Vacationland will feature mainstream/literary stories.
Speculationland will feature SF, fantasy, or horror, having some sort of speculative element.
I'm doing two volumes because people who prefer mainstream fiction aren't likely to appreciate spec fiction, and spec-fic readers won't likely be too excited about mainstream fiction.
Stories must take place in Maine, or at the very least be a central part of the story (say, a character from Maine living in California or on Mars and wishing he were home). Stories should absolutely reflect what Maine is all about in some way--either through historical exposition, or focusing on things that typify Maine: lobster, County potatoes, Bar Harbor, Mt. Katahdin, or whatever.
The subject matter is entirely up to you, so long as you observe what I consider a story to be (which you'll read about on the next page). I mention this here because, in doing a mainstream-fiction anthology, I know I'll be inundated with piles of "stories" that are little more than slices of life. I don't want scenes; I don't want pieces of a character's day; I want stories that accomplish something and arrive somewhere, with characters who grow and change in some way.
Despite my background in speculative fiction, I have written some mainstream stuff. But I haven't worked on an all-mainstream anthology, so this will be a learning experience for me. For writers, know that what appeals to me are stories with bite, with grab, with visuals, with ideas that make me say "Wow!" That's what I like about sci-fi and fantasy and horror, which can bring a certain edge that mainstream stuff cannot. As such, it will be your job to create really vivid characters--make me feel so sucked into your story that I must finish it, even if there aren't spaceships or dragons or werewolves there to bring that sense of wonder to the tale.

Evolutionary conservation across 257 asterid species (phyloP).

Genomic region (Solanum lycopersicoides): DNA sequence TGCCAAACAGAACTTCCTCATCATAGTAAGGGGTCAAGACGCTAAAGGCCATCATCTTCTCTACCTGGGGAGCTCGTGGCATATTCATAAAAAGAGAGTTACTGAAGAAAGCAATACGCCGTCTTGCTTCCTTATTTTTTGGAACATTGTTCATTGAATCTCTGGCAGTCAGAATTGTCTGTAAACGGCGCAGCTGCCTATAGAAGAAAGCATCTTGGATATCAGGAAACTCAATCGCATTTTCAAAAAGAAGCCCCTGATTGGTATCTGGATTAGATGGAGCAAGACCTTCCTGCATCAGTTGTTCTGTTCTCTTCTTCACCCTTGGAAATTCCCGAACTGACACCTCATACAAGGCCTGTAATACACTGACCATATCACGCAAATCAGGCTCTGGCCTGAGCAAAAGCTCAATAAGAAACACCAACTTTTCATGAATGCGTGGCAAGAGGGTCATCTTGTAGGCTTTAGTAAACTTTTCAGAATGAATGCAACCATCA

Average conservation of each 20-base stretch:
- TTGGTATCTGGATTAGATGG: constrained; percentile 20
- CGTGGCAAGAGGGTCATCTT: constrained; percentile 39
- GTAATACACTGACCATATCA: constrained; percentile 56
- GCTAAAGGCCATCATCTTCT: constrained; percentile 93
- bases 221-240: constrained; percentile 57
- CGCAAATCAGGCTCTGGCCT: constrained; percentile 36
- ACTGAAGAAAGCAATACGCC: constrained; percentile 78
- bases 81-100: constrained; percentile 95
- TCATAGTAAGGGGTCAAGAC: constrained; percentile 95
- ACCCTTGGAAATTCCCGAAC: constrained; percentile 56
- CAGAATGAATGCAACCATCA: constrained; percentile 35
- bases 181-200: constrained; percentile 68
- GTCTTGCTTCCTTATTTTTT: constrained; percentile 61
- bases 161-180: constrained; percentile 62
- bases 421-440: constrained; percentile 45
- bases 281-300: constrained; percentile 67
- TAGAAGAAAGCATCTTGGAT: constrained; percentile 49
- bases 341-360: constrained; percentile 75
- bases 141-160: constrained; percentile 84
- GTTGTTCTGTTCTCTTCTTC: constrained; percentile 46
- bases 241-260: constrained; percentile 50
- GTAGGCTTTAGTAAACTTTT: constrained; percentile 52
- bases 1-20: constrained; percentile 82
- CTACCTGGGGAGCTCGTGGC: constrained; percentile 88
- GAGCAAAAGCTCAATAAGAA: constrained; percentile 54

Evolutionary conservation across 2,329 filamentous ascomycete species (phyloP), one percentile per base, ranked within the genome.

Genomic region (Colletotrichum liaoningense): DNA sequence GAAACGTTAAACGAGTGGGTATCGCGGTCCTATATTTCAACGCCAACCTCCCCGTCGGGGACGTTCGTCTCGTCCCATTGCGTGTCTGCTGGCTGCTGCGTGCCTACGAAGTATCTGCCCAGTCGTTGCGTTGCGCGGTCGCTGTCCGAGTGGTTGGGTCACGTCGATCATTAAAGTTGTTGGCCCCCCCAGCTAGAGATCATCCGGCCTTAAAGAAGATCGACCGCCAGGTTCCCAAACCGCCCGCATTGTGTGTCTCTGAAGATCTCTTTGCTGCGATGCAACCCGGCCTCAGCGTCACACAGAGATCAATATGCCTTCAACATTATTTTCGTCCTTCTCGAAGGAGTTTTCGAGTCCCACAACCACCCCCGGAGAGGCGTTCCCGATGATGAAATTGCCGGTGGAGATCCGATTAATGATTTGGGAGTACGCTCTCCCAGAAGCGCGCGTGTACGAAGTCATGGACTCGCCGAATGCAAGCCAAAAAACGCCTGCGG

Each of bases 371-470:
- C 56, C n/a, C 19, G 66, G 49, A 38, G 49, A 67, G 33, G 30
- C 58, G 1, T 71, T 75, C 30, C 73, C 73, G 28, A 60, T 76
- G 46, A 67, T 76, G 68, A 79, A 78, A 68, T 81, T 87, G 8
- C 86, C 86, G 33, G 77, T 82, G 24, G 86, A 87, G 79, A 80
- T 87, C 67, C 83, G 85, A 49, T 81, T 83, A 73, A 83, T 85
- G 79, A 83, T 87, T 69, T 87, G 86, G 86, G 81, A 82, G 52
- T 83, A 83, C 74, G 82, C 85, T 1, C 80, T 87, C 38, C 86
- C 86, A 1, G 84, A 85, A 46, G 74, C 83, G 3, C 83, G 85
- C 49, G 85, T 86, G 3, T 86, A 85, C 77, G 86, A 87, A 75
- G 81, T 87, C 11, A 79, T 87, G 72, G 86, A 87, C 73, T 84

I will give a strong preference for Maine authors. Non-Maine authors should be originally from Maine, frequent Maine, or have some other powerful Maine connection. When it comes down to choosing between two excellent stories, the Maine authors will always have the edge.
I don't want stories by people who obviously have no idea of what the flavor of Maine is. I also don't want 500 submissions that take place entirely in Bar Harbor or along the coast or in Portland's Old Port. There is much more to Maine than those things, despite what the tourists think. There are mountains and hiking trails, whitewater rivers, fields of potatoes and blueberries, the Golden Road, the expanse of Baxter State Park. And there's a load of history everywhere you go. So what I don't want is a pile of stories about lobster feasts and clambakes--strive to be as original as you can imagine. Envision what the masses are likely to write about, and then choose something you don't think anyone will write about.
Stories from 3,000 to 9,000 words; however, I am unlikely to accept long stories unless they are very, very good. Long stories mean multiple shorter stories won't make the cut. So, make sure the longer it is, the better it is. Ideally, I'd like to see stories in the 4,000-6,000-word range.
Deadline for submissions is November 30, 2009. My goal is publication in early 2010, with a secondary goal to have copies available for the summer tourist traffic.
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